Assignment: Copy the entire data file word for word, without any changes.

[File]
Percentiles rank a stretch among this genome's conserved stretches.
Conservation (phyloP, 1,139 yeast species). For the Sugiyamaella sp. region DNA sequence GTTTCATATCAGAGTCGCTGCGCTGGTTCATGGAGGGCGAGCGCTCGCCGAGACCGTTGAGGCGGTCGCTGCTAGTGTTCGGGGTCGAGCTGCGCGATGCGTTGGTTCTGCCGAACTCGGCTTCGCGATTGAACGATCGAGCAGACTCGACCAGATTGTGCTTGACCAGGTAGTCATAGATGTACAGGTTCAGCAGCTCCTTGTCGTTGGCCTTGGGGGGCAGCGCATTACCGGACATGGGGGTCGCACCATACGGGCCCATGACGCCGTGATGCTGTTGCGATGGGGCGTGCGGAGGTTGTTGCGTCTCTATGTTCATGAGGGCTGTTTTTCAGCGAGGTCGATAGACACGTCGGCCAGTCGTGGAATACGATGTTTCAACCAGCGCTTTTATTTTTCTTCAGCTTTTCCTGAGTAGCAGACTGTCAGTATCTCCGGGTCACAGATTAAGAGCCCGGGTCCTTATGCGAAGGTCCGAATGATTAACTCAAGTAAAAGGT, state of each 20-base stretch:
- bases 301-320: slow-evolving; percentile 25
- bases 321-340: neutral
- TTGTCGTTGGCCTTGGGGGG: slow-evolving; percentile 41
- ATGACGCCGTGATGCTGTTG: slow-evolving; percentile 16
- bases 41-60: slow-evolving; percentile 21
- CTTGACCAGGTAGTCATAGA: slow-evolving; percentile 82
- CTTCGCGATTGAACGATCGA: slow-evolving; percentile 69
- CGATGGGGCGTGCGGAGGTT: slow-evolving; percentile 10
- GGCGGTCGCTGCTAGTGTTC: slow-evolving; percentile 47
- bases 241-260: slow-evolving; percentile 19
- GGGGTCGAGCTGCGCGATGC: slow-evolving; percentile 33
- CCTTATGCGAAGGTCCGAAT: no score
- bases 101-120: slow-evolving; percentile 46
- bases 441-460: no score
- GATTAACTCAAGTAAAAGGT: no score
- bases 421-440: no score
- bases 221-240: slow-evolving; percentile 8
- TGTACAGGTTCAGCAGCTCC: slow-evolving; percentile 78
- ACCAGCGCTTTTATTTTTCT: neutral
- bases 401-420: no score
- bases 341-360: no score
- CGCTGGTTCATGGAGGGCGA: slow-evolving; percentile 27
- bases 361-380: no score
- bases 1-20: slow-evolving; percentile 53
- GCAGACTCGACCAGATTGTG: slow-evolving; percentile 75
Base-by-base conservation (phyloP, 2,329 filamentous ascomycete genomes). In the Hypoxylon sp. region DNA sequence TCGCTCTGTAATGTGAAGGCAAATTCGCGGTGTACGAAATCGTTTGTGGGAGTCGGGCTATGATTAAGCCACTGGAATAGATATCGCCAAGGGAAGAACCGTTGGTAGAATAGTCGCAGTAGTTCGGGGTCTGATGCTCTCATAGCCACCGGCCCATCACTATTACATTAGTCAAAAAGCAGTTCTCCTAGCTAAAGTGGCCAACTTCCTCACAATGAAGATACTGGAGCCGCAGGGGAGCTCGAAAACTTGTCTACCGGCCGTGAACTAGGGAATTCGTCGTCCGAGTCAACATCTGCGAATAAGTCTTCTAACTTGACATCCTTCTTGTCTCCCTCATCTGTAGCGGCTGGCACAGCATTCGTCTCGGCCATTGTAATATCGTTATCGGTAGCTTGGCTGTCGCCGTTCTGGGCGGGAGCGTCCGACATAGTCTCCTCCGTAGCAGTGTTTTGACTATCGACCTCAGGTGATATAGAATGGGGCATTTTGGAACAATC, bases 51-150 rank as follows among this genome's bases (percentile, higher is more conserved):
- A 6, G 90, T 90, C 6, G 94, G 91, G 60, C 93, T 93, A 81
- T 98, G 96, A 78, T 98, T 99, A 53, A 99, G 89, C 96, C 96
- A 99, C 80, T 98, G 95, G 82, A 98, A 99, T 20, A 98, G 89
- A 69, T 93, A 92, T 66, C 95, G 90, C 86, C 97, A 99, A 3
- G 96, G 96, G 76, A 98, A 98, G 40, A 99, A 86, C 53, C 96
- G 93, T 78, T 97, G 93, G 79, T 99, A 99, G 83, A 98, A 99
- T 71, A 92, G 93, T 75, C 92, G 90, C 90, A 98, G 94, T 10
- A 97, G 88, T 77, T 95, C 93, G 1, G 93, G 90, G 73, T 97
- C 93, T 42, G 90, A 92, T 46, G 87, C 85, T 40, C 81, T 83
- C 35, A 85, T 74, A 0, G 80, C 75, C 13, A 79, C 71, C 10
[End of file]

Percentiles rank a stretch among this genome's conserved stretches.
Conservation (phyloP, 1,139 yeast species). For the Sugiyamaella sp. region DNA sequence GTTTCATATCAGAGTCGCTGCGCTGGTTCATGGAGGGCGAGCGCTCGCCGAGACCGTTGAGGCGGTCGCTGCTAGTGTTCGGGGTCGAGCTGCGCGATGCGTTGGTTCTGCCGAACTCGGCTTCGCGATTGAACGATCGAGCAGACTCGACCAGATTGTGCTTGACCAGGTAGTCATAGATGTACAGGTTCAGCAGCTCCTTGTCGTTGGCCTTGGGGGGCAGCGCATTACCGGACATGGGGGTCGCACCATACGGGCCCATGACGCCGTGATGCTGTTGCGATGGGGCGTGCGGAGGTTGTTGCGTCTCTATGTTCATGAGGGCTGTTTTTCAGCGAGGTCGATAGACACGTCGGCCAGTCGTGGAATACGATGTTTCAACCAGCGCTTTTATTTTTCTTCAGCTTTTCCTGAGTAGCAGACTGTCAGTATCTCCGGGTCACAGATTAAGAGCCCGGGTCCTTATGCGAAGGTCCGAATGATTAACTCAAGTAAAAGGT, state of each 20-base stretch:
- bases 301-320: slow-evolving; percentile 25
- bases 321-340: neutral
- TTGTCGTTGGCCTTGGGGGG: slow-evolving; percentile 41
- ATGACGCCGTGATGCTGTTG: slow-evolving; percentile 16
- bases 41-60: slow-evolving; percentile 21
- CTTGACCAGGTAGTCATAGA: slow-evolving; percentile 82
- CTTCGCGATTGAACGATCGA: slow-evolving; percentile 69
- CGATGGGGCGTGCGGAGGTT: slow-evolving; percentile 10
- GGCGGTCGCTGCTAGTGTTC: slow-evolving; percentile 47
- bases 241-260: slow-evolving; percentile 19
- GGGGTCGAGCTGCGCGATGC: slow-evolving; percentile 33
- CCTTATGCGAAGGTCCGAAT: no score
- bases 101-120: slow-evolving; percentile 46
- bases 441-460: no score
- GATTAACTCAAGTAAAAGGT: no score
- bases 421-440: no score
- bases 221-240: slow-evolving; percentile 8
- TGTACAGGTTCAGCAGCTCC: slow-evolving; percentile 78
- ACCAGCGCTTTTATTTTTCT: neutral
- bases 401-420: no score
- bases 341-360: no score
- CGCTGGTTCATGGAGGGCGA: slow-evolving; percentile 27
- bases 361-380: no score
- bases 1-20: slow-evolving; percentile 53
- GCAGACTCGACCAGATTGTG: slow-evolving; percentile 75
Base-by-base conservation (phyloP, 2,329 filamentous ascomycete genomes). In the Hypoxylon sp. region DNA sequence TCGCTCTGTAATGTGAAGGCAAATTCGCGGTGTACGAAATCGTTTGTGGGAGTCGGGCTATGATTAAGCCACTGGAATAGATATCGCCAAGGGAAGAACCGTTGGTAGAATAGTCGCAGTAGTTCGGGGTCTGATGCTCTCATAGCCACCGGCCCATCACTATTACATTAGTCAAAAAGCAGTTCTCCTAGCTAAAGTGGCCAACTTCCTCACAATGAAGATACTGGAGCCGCAGGGGAGCTCGAAAACTTGTCTACCGGCCGTGAACTAGGGAATTCGTCGTCCGAGTCAACATCTGCGAATAAGTCTTCTAACTTGACATCCTTCTTGTCTCCCTCATCTGTAGCGGCTGGCACAGCATTCGTCTCGGCCATTGTAATATCGTTATCGGTAGCTTGGCTGTCGCCGTTCTGGGCGGGAGCGTCCGACATAGTCTCCTCCGTAGCAGTGTTTTGACTATCGACCTCAGGTGATATAGAATGGGGCATTTTGGAACAATC, bases 51-150 rank as follows among this genome's bases (percentile, higher is more conserved):
- A 6, G 90, T 90, C 6, G 94, G 91, G 60, C 93, T 93, A 81
- T 98, G 96, A 78, T 98, T 99, A 53, A 99, G 89, C 96, C 96
- A 99, C 80, T 98, G 95, G 82, A 98, A 99, T 20, A 98, G 89
- A 69, T 93, A 92, T 66, C 95, G 90, C 86, C 97, A 99, A 3
- G 96, G 96, G 76, A 98, A 98, G 40, A 99, A 86, C 53, C 96
- G 93, T 78, T 97, G 93, G 79, T 99, A 99, G 83, A 98, A 99
- T 71, A 92, G 93, T 75, C 92, G 90, C 90, A 98, G 94, T 10
- A 97, G 88, T 77, T 95, C 93, G 1, G 93, G 90, G 73, T 97
- C 93, T 42, G 90, A 92, T 46, G 87, C 85, T 40, C 81, T 83
- C 35, A 85, T 74, A 0, G 80, C 75, C 13, A 79, C 71, C 10